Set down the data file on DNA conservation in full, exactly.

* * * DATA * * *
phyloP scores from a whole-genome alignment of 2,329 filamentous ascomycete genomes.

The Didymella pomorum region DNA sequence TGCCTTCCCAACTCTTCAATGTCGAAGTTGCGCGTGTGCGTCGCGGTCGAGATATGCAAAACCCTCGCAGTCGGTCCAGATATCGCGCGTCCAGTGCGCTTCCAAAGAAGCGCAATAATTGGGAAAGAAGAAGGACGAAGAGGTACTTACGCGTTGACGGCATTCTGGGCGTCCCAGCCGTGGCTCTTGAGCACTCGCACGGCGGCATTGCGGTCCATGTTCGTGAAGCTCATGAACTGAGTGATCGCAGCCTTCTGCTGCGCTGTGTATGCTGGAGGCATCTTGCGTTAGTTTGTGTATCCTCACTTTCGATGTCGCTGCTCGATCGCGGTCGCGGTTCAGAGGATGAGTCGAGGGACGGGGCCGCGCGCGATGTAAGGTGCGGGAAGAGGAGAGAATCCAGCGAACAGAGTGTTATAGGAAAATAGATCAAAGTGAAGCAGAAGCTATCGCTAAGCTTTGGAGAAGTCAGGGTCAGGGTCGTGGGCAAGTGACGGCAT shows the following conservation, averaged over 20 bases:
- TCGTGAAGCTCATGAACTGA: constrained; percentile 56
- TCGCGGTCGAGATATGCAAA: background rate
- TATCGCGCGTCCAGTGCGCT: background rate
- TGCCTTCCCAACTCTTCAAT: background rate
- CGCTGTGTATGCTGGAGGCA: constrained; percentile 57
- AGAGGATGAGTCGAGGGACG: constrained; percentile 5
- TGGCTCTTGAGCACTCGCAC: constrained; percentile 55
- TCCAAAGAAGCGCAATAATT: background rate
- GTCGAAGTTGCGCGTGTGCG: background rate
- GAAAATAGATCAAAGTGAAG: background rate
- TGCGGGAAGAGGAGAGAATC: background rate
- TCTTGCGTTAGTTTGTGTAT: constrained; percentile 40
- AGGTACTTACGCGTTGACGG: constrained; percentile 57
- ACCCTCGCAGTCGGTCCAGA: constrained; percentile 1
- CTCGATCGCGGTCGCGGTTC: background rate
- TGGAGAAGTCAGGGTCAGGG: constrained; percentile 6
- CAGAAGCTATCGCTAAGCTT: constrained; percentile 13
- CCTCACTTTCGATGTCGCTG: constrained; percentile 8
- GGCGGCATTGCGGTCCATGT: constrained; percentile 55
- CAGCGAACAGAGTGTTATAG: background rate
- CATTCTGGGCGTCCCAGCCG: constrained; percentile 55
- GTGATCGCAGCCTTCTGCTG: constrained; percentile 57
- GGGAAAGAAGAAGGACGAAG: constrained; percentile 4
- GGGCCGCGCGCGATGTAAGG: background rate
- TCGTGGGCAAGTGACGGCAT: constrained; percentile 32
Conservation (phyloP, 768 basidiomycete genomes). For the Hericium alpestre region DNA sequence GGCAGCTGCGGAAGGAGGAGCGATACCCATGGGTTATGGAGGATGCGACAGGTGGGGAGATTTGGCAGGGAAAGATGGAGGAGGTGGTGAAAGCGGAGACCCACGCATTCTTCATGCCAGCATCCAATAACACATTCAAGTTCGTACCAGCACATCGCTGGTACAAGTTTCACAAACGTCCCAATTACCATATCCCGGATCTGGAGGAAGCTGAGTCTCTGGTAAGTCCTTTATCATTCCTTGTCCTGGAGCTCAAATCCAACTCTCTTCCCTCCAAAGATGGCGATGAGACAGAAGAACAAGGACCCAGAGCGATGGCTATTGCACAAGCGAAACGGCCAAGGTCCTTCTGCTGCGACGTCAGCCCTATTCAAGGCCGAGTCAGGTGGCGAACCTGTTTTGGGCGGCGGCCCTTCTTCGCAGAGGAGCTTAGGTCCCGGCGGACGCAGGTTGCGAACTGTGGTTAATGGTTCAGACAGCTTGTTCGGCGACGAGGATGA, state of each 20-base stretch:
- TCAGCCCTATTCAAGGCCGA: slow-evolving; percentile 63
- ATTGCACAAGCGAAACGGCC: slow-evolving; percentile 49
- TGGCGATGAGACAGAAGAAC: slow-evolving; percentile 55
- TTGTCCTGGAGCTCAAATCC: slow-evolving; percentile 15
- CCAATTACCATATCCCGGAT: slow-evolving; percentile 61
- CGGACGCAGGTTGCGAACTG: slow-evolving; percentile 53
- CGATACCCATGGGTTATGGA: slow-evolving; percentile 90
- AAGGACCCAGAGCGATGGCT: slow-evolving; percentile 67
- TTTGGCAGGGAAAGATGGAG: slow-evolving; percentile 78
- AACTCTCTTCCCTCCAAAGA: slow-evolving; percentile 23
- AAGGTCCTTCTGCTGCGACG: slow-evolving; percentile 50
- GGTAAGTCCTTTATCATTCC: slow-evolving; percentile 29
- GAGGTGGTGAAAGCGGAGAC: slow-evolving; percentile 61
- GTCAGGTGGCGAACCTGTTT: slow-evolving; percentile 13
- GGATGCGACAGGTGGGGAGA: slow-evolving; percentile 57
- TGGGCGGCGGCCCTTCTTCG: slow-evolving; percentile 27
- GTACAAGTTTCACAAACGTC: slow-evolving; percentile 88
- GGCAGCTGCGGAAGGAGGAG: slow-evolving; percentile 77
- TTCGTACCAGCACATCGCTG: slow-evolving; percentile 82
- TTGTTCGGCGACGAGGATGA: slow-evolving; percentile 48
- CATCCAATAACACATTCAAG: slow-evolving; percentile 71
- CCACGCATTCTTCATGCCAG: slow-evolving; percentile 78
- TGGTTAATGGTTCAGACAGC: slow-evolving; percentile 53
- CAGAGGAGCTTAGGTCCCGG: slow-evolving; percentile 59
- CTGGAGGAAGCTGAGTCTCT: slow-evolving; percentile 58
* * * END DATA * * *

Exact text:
phyloP scores from a whole-genome alignment of 2,329 filamentous ascomycete genomes.

The Didymella pomorum region DNA sequence TGCCTTCCCAACTCTTCAATGTCGAAGTTGCGCGTGTGCGTCGCGGTCGAGATATGCAAAACCCTCGCAGTCGGTCCAGATATCGCGCGTCCAGTGCGCTTCCAAAGAAGCGCAATAATTGGGAAAGAAGAAGGACGAAGAGGTACTTACGCGTTGACGGCATTCTGGGCGTCCCAGCCGTGGCTCTTGAGCACTCGCACGGCGGCATTGCGGTCCATGTTCGTGAAGCTCATGAACTGAGTGATCGCAGCCTTCTGCTGCGCTGTGTATGCTGGAGGCATCTTGCGTTAGTTTGTGTATCCTCACTTTCGATGTCGCTGCTCGATCGCGGTCGCGGTTCAGAGGATGAGTCGAGGGACGGGGCCGCGCGCGATGTAAGGTGCGGGAAGAGGAGAGAATCCAGCGAACAGAGTGTTATAGGAAAATAGATCAAAGTGAAGCAGAAGCTATCGCTAAGCTTTGGAGAAGTCAGGGTCAGGGTCGTGGGCAAGTGACGGCAT shows the following conservation, averaged over 20 bases:
- TCGTGAAGCTCATGAACTGA: constrained; percentile 56
- TCGCGGTCGAGATATGCAAA: background rate
- TATCGCGCGTCCAGTGCGCT: background rate
- TGCCTTCCCAACTCTTCAAT: background rate
- CGCTGTGTATGCTGGAGGCA: constrained; percentile 57
- AGAGGATGAGTCGAGGGACG: constrained; percentile 5
- TGGCTCTTGAGCACTCGCAC: constrained; percentile 55
- TCCAAAGAAGCGCAATAATT: background rate
- GTCGAAGTTGCGCGTGTGCG: background rate
- GAAAATAGATCAAAGTGAAG: background rate
- TGCGGGAAGAGGAGAGAATC: background rate
- TCTTGCGTTAGTTTGTGTAT: constrained; percentile 40
- AGGTACTTACGCGTTGACGG: constrained; percentile 57
- ACCCTCGCAGTCGGTCCAGA: constrained; percentile 1
- CTCGATCGCGGTCGCGGTTC: background rate
- TGGAGAAGTCAGGGTCAGGG: constrained; percentile 6
- CAGAAGCTATCGCTAAGCTT: constrained; percentile 13
- CCTCACTTTCGATGTCGCTG: constrained; percentile 8
- GGCGGCATTGCGGTCCATGT: constrained; percentile 55
- CAGCGAACAGAGTGTTATAG: background rate
- CATTCTGGGCGTCCCAGCCG: constrained; percentile 55
- GTGATCGCAGCCTTCTGCTG: constrained; percentile 57
- GGGAAAGAAGAAGGACGAAG: constrained; percentile 4
- GGGCCGCGCGCGATGTAAGG: background rate
- TCGTGGGCAAGTGACGGCAT: constrained; percentile 32
Conservation (phyloP, 768 basidiomycete genomes). For the Hericium alpestre region DNA sequence GGCAGCTGCGGAAGGAGGAGCGATACCCATGGGTTATGGAGGATGCGACAGGTGGGGAGATTTGGCAGGGAAAGATGGAGGAGGTGGTGAAAGCGGAGACCCACGCATTCTTCATGCCAGCATCCAATAACACATTCAAGTTCGTACCAGCACATCGCTGGTACAAGTTTCACAAACGTCCCAATTACCATATCCCGGATCTGGAGGAAGCTGAGTCTCTGGTAAGTCCTTTATCATTCCTTGTCCTGGAGCTCAAATCCAACTCTCTTCCCTCCAAAGATGGCGATGAGACAGAAGAACAAGGACCCAGAGCGATGGCTATTGCACAAGCGAAACGGCCAAGGTCCTTCTGCTGCGACGTCAGCCCTATTCAAGGCCGAGTCAGGTGGCGAACCTGTTTTGGGCGGCGGCCCTTCTTCGCAGAGGAGCTTAGGTCCCGGCGGACGCAGGTTGCGAACTGTGGTTAATGGTTCAGACAGCTTGTTCGGCGACGAGGATGA, state of each 20-base stretch:
- TCAGCCCTATTCAAGGCCGA: slow-evolving; percentile 63
- ATTGCACAAGCGAAACGGCC: slow-evolving; percentile 49
- TGGCGATGAGACAGAAGAAC: slow-evolving; percentile 55
- TTGTCCTGGAGCTCAAATCC: slow-evolving; percentile 15
- CCAATTACCATATCCCGGAT: slow-evolving; percentile 61
- CGGACGCAGGTTGCGAACTG: slow-evolving; percentile 53
- CGATACCCATGGGTTATGGA: slow-evolving; percentile 90
- AAGGACCCAGAGCGATGGCT: slow-evolving; percentile 67
- TTTGGCAGGGAAAGATGGAG: slow-evolving; percentile 78
- AACTCTCTTCCCTCCAAAGA: slow-evolving; percentile 23
- AAGGTCCTTCTGCTGCGACG: slow-evolving; percentile 50
- GGTAAGTCCTTTATCATTCC: slow-evolving; percentile 29
- GAGGTGGTGAAAGCGGAGAC: slow-evolving; percentile 61
- GTCAGGTGGCGAACCTGTTT: slow-evolving; percentile 13
- GGATGCGACAGGTGGGGAGA: slow-evolving; percentile 57
- TGGGCGGCGGCCCTTCTTCG: slow-evolving; percentile 27
- GTACAAGTTTCACAAACGTC: slow-evolving; percentile 88
- GGCAGCTGCGGAAGGAGGAG: slow-evolving; percentile 77
- TTCGTACCAGCACATCGCTG: slow-evolving; percentile 82
- TTGTTCGGCGACGAGGATGA: slow-evolving; percentile 48
- CATCCAATAACACATTCAAG: slow-evolving; percentile 71
- CCACGCATTCTTCATGCCAG: slow-evolving; percentile 78
- TGGTTAATGGTTCAGACAGC: slow-evolving; percentile 53
- CAGAGGAGCTTAGGTCCCGG: slow-evolving; percentile 59
- CTGGAGGAAGCTGAGTCTCT: slow-evolving; percentile 58